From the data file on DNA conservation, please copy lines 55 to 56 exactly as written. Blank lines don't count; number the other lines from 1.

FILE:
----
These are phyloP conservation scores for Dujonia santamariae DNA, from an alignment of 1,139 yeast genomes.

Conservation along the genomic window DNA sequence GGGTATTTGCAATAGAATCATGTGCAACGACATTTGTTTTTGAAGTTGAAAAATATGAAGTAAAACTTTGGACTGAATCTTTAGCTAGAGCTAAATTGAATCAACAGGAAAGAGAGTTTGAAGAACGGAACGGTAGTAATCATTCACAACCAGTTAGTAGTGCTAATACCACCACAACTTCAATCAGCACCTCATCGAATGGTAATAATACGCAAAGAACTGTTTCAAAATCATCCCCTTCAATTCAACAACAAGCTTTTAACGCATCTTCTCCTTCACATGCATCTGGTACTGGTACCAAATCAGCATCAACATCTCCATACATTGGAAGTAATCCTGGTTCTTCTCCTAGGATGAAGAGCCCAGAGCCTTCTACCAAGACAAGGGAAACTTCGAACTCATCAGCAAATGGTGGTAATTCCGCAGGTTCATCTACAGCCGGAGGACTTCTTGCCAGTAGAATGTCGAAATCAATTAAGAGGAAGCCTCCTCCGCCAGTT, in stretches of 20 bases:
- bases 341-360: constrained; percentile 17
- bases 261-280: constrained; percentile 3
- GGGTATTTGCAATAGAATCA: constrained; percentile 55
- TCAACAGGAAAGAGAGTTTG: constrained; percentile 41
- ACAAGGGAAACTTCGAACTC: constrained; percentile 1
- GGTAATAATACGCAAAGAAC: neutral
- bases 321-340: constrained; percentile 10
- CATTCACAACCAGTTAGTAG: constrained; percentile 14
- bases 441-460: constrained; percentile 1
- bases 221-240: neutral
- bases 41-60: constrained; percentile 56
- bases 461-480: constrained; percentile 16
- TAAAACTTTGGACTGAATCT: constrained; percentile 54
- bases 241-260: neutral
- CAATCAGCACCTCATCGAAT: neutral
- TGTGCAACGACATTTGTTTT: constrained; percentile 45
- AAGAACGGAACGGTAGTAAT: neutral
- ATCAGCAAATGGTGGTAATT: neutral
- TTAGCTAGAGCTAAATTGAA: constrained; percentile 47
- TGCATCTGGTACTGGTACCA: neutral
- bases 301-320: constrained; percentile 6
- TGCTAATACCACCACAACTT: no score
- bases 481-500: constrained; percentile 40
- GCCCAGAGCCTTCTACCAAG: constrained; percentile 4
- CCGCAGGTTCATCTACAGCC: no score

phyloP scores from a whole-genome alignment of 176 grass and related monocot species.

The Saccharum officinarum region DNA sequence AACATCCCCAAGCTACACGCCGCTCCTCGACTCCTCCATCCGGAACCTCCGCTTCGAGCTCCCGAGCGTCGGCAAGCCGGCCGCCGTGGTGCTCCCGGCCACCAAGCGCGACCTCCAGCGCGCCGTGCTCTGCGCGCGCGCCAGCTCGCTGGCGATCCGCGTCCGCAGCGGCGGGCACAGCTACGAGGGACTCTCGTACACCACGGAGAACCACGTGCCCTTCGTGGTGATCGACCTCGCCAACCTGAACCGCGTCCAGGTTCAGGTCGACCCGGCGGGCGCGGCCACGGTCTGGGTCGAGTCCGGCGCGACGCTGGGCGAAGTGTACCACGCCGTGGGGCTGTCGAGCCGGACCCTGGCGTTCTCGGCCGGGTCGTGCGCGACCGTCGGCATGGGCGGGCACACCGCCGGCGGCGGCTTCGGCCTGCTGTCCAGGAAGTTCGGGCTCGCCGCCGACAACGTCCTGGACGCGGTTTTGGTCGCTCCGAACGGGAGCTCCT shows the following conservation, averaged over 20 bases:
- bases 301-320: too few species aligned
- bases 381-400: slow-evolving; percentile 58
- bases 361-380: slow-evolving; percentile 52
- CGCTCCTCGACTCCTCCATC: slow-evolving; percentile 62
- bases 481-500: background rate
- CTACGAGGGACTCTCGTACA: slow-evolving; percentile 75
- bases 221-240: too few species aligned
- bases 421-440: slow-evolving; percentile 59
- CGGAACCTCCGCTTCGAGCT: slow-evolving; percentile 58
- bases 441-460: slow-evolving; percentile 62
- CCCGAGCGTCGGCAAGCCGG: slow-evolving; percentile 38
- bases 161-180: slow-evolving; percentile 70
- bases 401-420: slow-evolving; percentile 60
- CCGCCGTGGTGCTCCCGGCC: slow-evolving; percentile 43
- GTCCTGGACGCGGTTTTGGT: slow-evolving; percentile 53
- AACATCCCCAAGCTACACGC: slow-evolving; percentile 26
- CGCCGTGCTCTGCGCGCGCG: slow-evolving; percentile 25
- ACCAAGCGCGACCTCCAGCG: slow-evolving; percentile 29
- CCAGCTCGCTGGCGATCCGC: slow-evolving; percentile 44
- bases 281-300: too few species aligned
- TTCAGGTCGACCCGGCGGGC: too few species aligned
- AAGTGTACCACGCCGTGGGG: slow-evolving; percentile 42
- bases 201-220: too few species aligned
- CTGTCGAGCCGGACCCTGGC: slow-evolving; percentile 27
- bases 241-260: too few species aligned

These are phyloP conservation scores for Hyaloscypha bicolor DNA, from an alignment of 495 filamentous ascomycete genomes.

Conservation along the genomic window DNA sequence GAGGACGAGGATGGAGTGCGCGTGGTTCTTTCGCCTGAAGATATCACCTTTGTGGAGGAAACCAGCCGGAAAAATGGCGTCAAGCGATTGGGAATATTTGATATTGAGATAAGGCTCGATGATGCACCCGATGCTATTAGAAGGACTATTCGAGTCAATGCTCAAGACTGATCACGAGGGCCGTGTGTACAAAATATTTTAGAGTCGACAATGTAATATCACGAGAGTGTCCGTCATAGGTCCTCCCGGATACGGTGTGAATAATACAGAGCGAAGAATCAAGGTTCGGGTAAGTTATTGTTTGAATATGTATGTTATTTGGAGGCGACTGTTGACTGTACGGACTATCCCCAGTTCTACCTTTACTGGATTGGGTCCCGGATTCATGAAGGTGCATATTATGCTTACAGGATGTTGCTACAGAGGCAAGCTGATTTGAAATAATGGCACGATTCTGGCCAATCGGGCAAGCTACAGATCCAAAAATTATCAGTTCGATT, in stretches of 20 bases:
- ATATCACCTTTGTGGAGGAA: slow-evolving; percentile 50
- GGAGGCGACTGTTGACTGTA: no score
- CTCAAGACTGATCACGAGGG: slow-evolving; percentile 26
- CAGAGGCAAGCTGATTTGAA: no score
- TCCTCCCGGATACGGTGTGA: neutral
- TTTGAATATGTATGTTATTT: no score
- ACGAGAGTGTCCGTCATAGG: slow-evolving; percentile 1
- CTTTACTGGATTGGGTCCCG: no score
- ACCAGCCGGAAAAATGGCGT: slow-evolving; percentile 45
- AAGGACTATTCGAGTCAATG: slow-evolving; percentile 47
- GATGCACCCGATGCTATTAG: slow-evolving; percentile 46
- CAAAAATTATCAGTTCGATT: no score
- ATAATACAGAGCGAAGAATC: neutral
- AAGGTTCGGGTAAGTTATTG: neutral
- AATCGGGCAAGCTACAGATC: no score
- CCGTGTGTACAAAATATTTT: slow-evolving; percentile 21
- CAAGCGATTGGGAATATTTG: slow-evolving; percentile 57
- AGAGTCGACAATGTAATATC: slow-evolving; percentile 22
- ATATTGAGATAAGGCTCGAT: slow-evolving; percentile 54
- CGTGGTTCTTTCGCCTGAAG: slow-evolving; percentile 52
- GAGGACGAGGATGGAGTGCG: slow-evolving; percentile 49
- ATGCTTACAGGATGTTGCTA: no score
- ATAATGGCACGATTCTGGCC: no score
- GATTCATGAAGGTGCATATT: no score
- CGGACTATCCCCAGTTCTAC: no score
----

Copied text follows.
These are phyloP conservation scores for Hyaloscypha bicolor DNA, from an alignment of 495 filamentous ascomycete genomes.

Conservation along the genomic window DNA sequence GAGGACGAGGATGGAGTGCGCGTGGTTCTTTCGCCTGAAGATATCACCTTTGTGGAGGAAACCAGCCGGAAAAATGGCGTCAAGCGATTGGGAATATTTGATATTGAGATAAGGCTCGATGATGCACCCGATGCTATTAGAAGGACTATTCGAGTCAATGCTCAAGACTGATCACGAGGGCCGTGTGTACAAAATATTTTAGAGTCGACAATGTAATATCACGAGAGTGTCCGTCATAGGTCCTCCCGGATACGGTGTGAATAATACAGAGCGAAGAATCAAGGTTCGGGTAAGTTATTGTTTGAATATGTATGTTATTTGGAGGCGACTGTTGACTGTACGGACTATCCCCAGTTCTACCTTTACTGGATTGGGTCCCGGATTCATGAAGGTGCATATTATGCTTACAGGATGTTGCTACAGAGGCAAGCTGATTTGAAATAATGGCACGATTCTGGCCAATCGGGCAAGCTACAGATCCAAAAATTATCAGTTCGATT, in stretches of 20 bases: